It is surprising, when you think about it, that the Greens haven’t adopted what I shall call “the Costa Rican solution”. Why would a party which has “Non-Violence” as one of its four founding principles, and which proclaims “non-violent conflict resolution” to be “the process by which ecological wisdom, social responsibility and appropriate decision making will be implemented”, refuse to do what that favourite bogeyman of the Left, Bob Jones, did in 1983 when he announced that his newly-formed New Zealand Party would follow the Costa Rican example and abolish New Zealand’s armed forces?

Not only would the Costa Rican solution save New Zealand tens-of-billions of dollars over the next few decades, but it would also get us off the particularly sharp horns of the geopolitical dilemma of how we should respond to the competing and contradictory demands of the United States and China. As a completely disarmed and neutral state, reliant upon the United Nations for defence against foreign aggression, New Zealand would have no need, or desire, to become embroiled in the Pacific power games of China and America.

Those who feel obliged to object that the UN could offer New Zealand only scant protection against foreign aggression, are under a consequential obligation to reveal exactly which nations the UN would be unable to protect us against. Throughout its long history, China has never shown the slightest interest in conquering a maritime empire – preferring instead to secure its offshore interests through skilful diplomacy and trade. Which only leaves the United States and its Australian lap-dog as potential aggressors. Are we, then, being asked to re-ally ourselves with these two repeat imperialist offenders because that is the only practical way to avoid being overpowered by them? If so, then it strikes me as a pretty odd basis for New Zealand’s supposedly “independent” foreign affairs and defence policy!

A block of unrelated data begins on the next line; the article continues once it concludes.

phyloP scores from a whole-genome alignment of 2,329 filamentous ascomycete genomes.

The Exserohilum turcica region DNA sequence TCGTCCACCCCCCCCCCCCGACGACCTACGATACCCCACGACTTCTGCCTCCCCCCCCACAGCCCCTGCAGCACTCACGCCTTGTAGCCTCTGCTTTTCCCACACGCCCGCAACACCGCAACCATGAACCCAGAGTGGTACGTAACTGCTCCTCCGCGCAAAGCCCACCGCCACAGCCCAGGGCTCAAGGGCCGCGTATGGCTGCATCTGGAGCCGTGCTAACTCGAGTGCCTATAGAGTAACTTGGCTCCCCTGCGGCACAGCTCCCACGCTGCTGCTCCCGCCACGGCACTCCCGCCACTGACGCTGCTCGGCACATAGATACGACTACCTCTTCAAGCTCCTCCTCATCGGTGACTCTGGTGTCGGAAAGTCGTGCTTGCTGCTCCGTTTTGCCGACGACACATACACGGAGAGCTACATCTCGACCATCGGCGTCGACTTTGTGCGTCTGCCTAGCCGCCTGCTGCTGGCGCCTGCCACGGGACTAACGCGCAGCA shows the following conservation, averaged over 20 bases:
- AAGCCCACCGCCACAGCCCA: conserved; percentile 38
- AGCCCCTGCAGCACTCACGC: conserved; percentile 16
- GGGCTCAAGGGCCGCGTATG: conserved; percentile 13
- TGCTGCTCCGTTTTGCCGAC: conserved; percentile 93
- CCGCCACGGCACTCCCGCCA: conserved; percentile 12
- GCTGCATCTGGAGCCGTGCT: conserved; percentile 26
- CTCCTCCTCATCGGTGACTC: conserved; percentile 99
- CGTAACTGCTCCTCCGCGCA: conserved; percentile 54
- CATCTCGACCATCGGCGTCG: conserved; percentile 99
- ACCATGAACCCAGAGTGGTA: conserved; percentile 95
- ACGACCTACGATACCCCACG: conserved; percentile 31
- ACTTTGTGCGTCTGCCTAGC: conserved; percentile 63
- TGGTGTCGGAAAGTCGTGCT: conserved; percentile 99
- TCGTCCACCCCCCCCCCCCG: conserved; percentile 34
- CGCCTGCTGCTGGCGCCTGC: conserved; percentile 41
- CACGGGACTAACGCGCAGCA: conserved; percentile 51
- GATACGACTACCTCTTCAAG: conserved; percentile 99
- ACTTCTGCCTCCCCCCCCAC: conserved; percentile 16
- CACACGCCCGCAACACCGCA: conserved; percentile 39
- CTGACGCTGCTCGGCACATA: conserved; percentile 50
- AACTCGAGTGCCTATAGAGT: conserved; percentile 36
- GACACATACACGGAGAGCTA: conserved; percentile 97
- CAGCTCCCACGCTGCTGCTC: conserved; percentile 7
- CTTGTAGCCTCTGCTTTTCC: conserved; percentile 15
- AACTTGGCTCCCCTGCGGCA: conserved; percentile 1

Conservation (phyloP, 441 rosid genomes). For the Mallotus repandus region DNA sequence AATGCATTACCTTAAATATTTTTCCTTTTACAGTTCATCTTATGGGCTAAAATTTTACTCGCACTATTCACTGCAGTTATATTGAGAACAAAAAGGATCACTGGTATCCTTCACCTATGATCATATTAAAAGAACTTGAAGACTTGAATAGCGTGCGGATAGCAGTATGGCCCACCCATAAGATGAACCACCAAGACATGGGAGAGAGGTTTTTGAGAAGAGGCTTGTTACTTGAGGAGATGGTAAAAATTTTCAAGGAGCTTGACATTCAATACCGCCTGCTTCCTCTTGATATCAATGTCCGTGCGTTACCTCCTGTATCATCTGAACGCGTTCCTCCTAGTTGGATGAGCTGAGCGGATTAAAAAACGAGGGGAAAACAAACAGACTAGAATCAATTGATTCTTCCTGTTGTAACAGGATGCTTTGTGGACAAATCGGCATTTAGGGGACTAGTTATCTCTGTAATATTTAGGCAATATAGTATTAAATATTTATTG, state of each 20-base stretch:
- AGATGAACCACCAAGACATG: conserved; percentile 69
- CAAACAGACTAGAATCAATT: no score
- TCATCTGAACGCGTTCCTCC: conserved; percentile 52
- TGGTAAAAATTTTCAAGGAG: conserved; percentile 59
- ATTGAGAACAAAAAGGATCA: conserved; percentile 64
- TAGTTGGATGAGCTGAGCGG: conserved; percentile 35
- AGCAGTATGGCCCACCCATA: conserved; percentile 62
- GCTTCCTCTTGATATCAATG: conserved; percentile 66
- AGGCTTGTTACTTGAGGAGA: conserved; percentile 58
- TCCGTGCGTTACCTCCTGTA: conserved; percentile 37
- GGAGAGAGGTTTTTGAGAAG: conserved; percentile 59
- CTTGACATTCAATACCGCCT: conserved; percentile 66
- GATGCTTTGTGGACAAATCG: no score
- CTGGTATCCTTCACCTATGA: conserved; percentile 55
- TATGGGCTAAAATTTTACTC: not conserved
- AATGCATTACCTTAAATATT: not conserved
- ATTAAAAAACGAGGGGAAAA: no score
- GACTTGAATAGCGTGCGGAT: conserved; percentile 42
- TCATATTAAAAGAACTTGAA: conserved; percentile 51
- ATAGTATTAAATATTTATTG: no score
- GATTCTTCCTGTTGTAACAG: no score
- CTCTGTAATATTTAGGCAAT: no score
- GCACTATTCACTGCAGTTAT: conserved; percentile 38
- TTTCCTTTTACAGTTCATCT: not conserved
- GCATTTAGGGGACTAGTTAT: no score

If Costa Rica, located in Uncle Sam’s back yard, has been safe from his predations these past 70 years on account of it not presenting a credible military threat to anyone, then why shouldn’t New Zealand anticipate a similar degree of security? Come on, Golriz, prove to us that the Greens still possess some of their old radical fire and step out on the journey to achieve what Bob Jones only proposed: the abolition of New Zealand’s armed forces.

This essay was originally posted on The Daily Blog of Thursday, 12 July 2018.

Sunday, 15 July 2018

Free Speech Denialism Is Fascism In Action.

Whose Hand Is That? Fifty years ago, nine-out-of-ten people would have nominated the totalitarian regimes of the Soviet bloc or Third World dictatorships as the most likely suppressors of free speech Today, the likelihood is that a substantial minority - maybe even a majority - of the population would nominate the "politically correct" Left as the most direct threat to freedom of expression in the West. How did that happen?

IT HAS BEEN DISPIRITING, this past week, to learn how little people who consider themselves leftists know about fascism.